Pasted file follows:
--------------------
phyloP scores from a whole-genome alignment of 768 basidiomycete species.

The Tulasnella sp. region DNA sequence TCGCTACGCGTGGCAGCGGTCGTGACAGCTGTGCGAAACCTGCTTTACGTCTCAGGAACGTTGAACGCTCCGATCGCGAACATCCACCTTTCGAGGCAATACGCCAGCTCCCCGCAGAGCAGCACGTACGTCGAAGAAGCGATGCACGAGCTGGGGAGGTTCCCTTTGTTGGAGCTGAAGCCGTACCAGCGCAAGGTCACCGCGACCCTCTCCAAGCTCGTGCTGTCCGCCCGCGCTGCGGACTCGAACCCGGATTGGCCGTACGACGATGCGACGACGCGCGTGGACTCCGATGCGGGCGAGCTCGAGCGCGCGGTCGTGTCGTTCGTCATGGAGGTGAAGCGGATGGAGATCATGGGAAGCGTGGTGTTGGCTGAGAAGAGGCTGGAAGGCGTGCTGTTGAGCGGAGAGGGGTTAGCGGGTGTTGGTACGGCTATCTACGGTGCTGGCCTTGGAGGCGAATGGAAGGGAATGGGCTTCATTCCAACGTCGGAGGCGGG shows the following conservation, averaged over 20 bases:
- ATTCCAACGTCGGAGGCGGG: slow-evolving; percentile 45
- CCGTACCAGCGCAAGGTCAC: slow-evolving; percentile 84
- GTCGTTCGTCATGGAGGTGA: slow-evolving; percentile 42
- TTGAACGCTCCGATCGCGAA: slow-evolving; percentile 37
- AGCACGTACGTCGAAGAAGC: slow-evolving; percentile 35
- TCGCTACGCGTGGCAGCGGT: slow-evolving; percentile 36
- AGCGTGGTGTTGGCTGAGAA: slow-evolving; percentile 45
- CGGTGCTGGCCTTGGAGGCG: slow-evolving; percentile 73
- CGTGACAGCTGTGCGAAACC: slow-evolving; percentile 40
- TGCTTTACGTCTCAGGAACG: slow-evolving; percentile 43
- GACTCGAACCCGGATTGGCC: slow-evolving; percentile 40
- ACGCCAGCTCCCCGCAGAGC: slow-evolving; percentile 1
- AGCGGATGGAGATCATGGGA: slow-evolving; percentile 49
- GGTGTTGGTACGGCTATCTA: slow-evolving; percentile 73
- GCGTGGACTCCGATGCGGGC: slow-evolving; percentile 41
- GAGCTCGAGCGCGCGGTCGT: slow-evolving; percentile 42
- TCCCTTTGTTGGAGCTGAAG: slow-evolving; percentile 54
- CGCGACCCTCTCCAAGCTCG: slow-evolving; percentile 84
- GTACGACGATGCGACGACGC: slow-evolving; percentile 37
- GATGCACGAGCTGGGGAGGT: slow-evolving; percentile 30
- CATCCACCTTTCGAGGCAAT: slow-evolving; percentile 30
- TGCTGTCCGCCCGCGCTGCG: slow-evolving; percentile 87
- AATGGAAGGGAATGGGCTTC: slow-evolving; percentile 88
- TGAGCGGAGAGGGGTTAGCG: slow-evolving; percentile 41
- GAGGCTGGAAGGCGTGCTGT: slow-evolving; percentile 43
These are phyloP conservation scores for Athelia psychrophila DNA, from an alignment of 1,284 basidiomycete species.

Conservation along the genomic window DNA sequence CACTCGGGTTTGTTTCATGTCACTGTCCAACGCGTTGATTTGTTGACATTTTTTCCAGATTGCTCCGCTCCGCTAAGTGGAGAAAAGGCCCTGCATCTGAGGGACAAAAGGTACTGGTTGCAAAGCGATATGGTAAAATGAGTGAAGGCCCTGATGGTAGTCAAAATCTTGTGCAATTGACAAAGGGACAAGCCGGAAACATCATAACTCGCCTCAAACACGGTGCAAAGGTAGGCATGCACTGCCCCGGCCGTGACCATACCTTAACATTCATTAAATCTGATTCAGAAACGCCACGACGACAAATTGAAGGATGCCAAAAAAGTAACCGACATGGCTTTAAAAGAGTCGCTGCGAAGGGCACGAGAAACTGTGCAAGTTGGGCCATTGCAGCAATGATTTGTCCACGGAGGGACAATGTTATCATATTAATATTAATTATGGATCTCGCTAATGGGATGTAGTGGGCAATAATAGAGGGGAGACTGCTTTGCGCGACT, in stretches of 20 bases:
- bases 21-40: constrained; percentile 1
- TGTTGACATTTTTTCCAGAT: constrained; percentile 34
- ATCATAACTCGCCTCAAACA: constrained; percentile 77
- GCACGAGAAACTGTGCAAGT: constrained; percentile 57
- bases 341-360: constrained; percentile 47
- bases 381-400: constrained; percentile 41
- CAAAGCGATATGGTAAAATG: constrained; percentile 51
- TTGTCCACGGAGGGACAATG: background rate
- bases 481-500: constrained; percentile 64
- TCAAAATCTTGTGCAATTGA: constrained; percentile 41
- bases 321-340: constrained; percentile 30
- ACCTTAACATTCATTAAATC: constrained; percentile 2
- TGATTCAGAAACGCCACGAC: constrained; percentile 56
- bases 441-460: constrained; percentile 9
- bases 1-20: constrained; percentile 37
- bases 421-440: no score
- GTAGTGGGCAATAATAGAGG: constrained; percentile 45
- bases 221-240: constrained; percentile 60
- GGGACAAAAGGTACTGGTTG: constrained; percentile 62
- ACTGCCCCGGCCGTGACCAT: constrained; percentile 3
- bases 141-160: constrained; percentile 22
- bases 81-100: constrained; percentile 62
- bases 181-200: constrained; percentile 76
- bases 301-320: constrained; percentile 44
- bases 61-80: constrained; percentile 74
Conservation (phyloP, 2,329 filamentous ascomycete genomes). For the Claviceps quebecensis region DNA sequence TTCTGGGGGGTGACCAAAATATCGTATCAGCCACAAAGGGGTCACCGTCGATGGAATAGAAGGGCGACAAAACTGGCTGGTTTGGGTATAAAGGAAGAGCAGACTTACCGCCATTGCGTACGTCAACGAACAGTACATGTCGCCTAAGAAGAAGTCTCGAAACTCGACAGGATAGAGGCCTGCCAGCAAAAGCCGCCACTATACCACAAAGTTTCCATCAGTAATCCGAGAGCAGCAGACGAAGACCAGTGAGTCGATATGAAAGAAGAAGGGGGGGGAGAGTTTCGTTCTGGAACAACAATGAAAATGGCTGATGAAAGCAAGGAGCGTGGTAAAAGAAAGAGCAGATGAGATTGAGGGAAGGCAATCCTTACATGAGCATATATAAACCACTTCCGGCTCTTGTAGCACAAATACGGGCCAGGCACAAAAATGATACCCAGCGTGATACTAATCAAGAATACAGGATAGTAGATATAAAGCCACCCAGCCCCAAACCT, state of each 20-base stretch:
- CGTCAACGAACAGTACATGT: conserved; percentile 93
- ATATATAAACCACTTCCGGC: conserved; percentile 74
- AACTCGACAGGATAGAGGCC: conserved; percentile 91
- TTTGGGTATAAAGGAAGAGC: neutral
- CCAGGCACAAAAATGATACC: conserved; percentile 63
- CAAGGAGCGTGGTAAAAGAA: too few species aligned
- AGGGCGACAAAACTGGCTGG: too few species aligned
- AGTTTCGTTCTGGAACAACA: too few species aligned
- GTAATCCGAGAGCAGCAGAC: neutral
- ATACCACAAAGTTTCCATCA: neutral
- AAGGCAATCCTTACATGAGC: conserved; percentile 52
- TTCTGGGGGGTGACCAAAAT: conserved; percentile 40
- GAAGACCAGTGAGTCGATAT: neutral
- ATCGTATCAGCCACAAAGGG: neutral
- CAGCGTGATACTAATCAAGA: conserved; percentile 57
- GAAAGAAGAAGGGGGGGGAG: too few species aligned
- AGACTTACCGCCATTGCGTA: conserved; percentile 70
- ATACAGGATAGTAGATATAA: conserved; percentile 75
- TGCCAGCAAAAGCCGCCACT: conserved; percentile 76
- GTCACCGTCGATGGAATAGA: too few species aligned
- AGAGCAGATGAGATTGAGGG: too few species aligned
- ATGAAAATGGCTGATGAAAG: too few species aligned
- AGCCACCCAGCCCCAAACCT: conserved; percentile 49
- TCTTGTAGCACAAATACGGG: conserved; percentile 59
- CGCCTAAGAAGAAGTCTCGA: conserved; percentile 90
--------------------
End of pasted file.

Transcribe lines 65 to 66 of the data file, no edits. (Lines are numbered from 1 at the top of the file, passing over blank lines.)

- ATACCACAAAGTTTCCATCA: neutral
- AAGGCAATCCTTACATGAGC: conserved; percentile 52